In Rehaif v. United States, 139 S. Ct. 2191 (2019) (SCOTUSblog case page), the Supreme Court held that the word knowingly in
1018 U.S.C. §924(a)(2) – which states the punishment for unlawful possession of a firearm in violation of other statutes – applies to the material elements of the other statutes. Writing for a 7-2 majority of the Court, Justice Breyer explained that:
As a matter of ordinary English grammar, we normally read the statutory term knowingly as applying to all the subsequently listed elements of the crime.
139 S. Ct. at 2196 (marks and citations omitted). In a pointed dissent, Justice Alito (joined by Justice Thomas) excoriated the majority for “casually overturn[ing] the long-established interpretation of an important criminal statute.” 139 S. Ct. at 2201.
Last week CAAF cited Rehaif to grant further review in this Army case:
No. 19-0104/AR. U.S. v. Nicholas E. Davis. CCA 20160069. On consideration of Appellant’s petition for reconsideration of this Court’s order denying the petition for grant of review __ M.J. __ (Daily Journal June 18, 2019), and in light of United States v. Rehaif, 139 S. Ct. 2191, 2196 (2019), it is ordered that the petition for reconsideration is granted, that the order denying the petition for grant of review is vacated, and the petition for grant of review is granted on the following issue:
WHETHER THE MENS REA OF “KNOWINGLY” APPLIES TO THE CONSENT ELEMENT OF ARTICLE 120c(a)(2), UNIFORM CODE OF MILITARY JUSTICE, 10 U.S.C. § 920c(a)(2) (2016).
Briefs will be filed under Rule 25.
The reference to denial of the petition for review is wrong. CAAF granted review in this case in April as a trailer to United States v. McDonald, 78 M.J. 376 (C.A.A.F. Apr. 17, 2019) (CAAFlog case page). CAAF then summarily affirmed in light of McDonald in June, declaring that “military judge did not err in instructing the court members that for the affirmative defense of mistake of fact as to consent to apply, the mistake must have been reasonable as well as honestly held” (noted here).
Article 120c(a)(2) makes it an offense to, without legal justification or excuse, knowingly photograph, videotape, film, or record by any means the private area of another person, without that other person’s consent and under circumstances in which that other person has a reasonable expectation of privacy. The Manual for Courts-Martial suggests that the offense has three elements:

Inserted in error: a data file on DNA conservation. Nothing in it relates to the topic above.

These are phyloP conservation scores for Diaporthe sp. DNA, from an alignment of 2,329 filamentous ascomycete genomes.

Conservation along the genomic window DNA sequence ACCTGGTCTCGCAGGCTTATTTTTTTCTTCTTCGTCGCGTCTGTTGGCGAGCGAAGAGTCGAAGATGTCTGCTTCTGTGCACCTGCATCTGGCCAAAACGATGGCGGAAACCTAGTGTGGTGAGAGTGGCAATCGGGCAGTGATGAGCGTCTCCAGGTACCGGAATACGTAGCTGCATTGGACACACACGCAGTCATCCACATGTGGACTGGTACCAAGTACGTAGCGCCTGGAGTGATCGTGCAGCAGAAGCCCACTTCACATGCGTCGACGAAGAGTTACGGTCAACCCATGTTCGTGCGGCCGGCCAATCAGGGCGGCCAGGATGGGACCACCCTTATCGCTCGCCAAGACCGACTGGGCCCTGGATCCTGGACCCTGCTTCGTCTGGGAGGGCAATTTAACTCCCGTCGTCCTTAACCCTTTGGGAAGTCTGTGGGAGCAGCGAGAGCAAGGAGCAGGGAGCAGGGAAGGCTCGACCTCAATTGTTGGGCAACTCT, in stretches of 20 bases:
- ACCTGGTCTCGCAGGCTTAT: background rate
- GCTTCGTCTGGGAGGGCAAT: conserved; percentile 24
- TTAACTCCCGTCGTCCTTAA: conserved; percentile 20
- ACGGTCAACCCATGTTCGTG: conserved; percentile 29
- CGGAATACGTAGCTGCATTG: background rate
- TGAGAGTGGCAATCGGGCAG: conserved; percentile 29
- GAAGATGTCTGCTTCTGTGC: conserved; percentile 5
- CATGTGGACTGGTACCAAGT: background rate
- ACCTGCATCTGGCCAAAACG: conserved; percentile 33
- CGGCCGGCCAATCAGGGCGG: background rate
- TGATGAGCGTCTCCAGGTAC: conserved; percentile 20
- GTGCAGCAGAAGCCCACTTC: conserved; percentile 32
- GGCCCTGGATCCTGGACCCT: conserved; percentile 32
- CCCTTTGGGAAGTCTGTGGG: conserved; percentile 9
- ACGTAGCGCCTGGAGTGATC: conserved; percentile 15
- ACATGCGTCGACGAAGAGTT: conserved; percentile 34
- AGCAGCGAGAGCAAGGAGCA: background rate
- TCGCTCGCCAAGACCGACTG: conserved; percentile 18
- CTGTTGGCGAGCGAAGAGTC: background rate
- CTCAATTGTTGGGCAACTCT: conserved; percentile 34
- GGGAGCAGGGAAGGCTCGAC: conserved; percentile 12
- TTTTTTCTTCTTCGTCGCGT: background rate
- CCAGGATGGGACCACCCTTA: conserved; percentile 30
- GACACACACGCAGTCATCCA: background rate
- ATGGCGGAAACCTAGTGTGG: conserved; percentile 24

(a) That the accused knowingly recorded (photographed, videotaped, filmed, or recorded by any means) the private area of another person;
(b) That said recording was without the other person’s consent; and
(c) That said recording was made under circumstances in which the other person had a reasonable expectation of privacy.
¶ 45c.b.(1), MCM (2016 ed.) (moved to ¶ 63.b.(1) in 2019 ed.).
Davis was convicted of violating that statute for recording the buttocks of another soldier while she was bent over, facing away from him, and having sexual intercourse with him (while also engaging in sexual activities with a third soldier). A three-judge panel of the Army CCA affirmed the conviction in an opinion available here. The opinion did not address mens rea or mistake of fact as to consent, but it did hold that:
Private JE [the alleged victim] had a reasonable belief that her “private area,” her buttocks, would not be captured because appellant never mentioned recording their sexual act. She did not consent to such recording and no cameras were visible to her while engaging in sex with appellant. 10 U.S.C. § 920c(d)(3). We conclude PV2 JE had a reasonable expectation of privacy that her buttocks would not be recorded by appellant, her sexual partner, while engaging in sexual intercourse behind a locked door in a motel room.
United States v. Davis, No. 20160069, slip op. at 12 (A. Ct. Crim. App. Aug 16, 2018).
The Air Force CCA recently considered the issue that CAAF granted review to decide in Davis, holding that the mens rea of knowingly does not apply to the consent element. Writing for a three-judge panel of the CCA, Judge Posch held that:
As properly instructed by the military judge, Article 120c(a)(2), UCMJ, requires that an appellant knowingly record by any means the private area of another person to convict. . . .
We discern Congress intended Article 120c(a)(2), UCMJ, to have one knowledge mens rea requirement as the military judge instructed, and no others, and we must construe the statute accordingly. Haverty, 76 M.J. at 204. Consequently, the military judge did not err in failing to instruct on a knowledge mens rea requirement to the ‘consent’ and ‘reasonable expectation of privacy’ elements of the indecent recording offense.
United States v. Bessmertnyy, No. ACM 39322, slip op. at 28-29 (A.F. Ct. Crim. App. June 14, 2019) (available here) (emphasis in original).